North West told to Link up with a bus instead and tolls should pay for Pacific Highway upgrade

North West told to Link up with a bus instead and tolls should pay for Pacific Highway upgrade

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Bus commuters

Commuters line up for city service busses at Windsor Road and Old Northern Road, Baulkham Hills / Pic: Stephen Cooper Source: The Daily Telegraph

Jeff and Tracey Weichandt

Sick of waiting for the train … Jeff and Tracey Weichandt and their sons Liam, 10 and Jack, 6 / Pic: Tracee Lea Source: The Daily Telegraph

North West Rail Link

Date/Time: 2012:03:12 10:05:40 Source: The Daily Telegraph

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THE Federal Government’s Infrastructure Australia has recommended tolls be introduced on the Pacific Highway to help pay for the $7 billion completion of the road, the state government says.

The recommendation came at the same time IA told the state government it should put more buses in north west Sydney in knocking back a request for $2.1 billion for the north west rail link.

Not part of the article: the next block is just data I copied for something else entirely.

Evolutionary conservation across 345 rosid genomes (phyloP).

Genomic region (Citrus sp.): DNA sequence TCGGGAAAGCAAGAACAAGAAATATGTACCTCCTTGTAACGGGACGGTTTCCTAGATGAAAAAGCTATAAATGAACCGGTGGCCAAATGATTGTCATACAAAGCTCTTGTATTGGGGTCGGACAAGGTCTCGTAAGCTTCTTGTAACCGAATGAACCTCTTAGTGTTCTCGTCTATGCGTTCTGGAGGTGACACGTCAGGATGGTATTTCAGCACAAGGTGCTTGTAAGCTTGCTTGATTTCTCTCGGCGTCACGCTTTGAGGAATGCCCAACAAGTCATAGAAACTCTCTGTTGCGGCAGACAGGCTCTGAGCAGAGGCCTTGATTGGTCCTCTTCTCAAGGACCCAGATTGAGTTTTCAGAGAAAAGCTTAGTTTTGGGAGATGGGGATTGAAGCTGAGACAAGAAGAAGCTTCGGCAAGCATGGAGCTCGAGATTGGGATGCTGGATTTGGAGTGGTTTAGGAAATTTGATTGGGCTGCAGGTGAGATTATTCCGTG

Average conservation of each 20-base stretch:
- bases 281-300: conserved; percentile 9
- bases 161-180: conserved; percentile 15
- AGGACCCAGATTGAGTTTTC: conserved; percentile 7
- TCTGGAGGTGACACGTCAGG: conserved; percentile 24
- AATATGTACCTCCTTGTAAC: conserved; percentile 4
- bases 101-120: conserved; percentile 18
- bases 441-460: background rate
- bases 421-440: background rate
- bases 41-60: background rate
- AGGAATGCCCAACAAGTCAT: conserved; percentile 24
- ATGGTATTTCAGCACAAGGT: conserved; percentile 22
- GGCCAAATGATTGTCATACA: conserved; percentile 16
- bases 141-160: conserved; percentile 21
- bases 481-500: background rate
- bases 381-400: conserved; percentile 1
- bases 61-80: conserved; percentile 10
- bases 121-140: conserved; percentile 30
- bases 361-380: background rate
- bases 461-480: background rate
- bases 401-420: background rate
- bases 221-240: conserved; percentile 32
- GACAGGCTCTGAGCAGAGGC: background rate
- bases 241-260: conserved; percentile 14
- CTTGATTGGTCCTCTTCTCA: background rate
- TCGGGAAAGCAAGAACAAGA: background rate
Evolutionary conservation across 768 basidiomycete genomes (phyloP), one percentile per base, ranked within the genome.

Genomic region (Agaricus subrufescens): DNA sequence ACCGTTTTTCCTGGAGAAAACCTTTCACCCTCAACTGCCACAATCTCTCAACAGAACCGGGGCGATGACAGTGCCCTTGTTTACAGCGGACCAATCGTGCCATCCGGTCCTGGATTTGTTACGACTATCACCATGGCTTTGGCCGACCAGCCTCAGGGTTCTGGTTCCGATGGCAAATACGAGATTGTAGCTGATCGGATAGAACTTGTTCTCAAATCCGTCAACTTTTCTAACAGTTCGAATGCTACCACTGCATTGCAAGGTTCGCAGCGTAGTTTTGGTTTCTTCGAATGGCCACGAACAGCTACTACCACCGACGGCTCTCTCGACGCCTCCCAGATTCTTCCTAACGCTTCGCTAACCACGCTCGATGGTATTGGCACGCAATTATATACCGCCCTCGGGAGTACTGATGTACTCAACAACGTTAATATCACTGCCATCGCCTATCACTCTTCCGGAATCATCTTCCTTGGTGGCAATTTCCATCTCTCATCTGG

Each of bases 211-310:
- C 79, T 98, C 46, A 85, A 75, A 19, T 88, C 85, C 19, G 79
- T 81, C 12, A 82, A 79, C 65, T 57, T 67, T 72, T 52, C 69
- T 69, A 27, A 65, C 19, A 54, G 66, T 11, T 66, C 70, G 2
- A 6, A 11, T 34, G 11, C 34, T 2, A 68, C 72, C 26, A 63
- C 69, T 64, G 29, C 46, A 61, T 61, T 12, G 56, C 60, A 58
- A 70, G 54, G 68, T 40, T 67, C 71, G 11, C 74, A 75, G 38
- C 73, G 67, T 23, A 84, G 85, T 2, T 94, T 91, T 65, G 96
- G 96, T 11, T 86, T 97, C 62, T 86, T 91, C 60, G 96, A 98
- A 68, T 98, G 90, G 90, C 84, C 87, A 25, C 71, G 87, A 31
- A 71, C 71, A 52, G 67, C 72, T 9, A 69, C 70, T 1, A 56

Tomorrow’s federal budget is expected to include $3.5 billion for the Pacific Highway but the state government have called on Federal Transport Minister Anthony Albanese to maintain 80 per cent to 20 per cent federal to state funding of the road, rather than the 50-50 he is proposing.

But the state government says in a response from Infrastructure Australia, it recommended the Pacific Highway be a toll road to help fund it’s upgrade.

The Daily Telegraph revealed today that Infrastructure Australia chair Michael Deegan wrote to Infrastructure NSW on March 6 knocking back a request to transfer $2.1 billion the federal government had promised for the Epping to Parramatta rail link to the north west rail link, saying there were higher priority projects for Sydney and the north west link required a second harbour rail crossing to work effectively.

Private investment may be sought by the NSW government to fund Sydney’s North West Rail Link after Canberra rejected a plea to chip in $2.1 billion.

Infrastructure Australia knocked back a state government request to help pay for the rail link, connecting Sydney’s northwest suburbs to Epping and the city centre.

It recognised Sydney’s transport woes but downplayed the North West Rail Link, with the federal government favouring a multibillion-dollar line between Parramatta and Epping.

NSW Premier Barry O’Farrell says a decision by the federal infrastructure body to refuse funding to Sydney’s North West Rail Link is a “kick in the guts”, and has described its suggestion to instead put on more buses as “ridiculous”.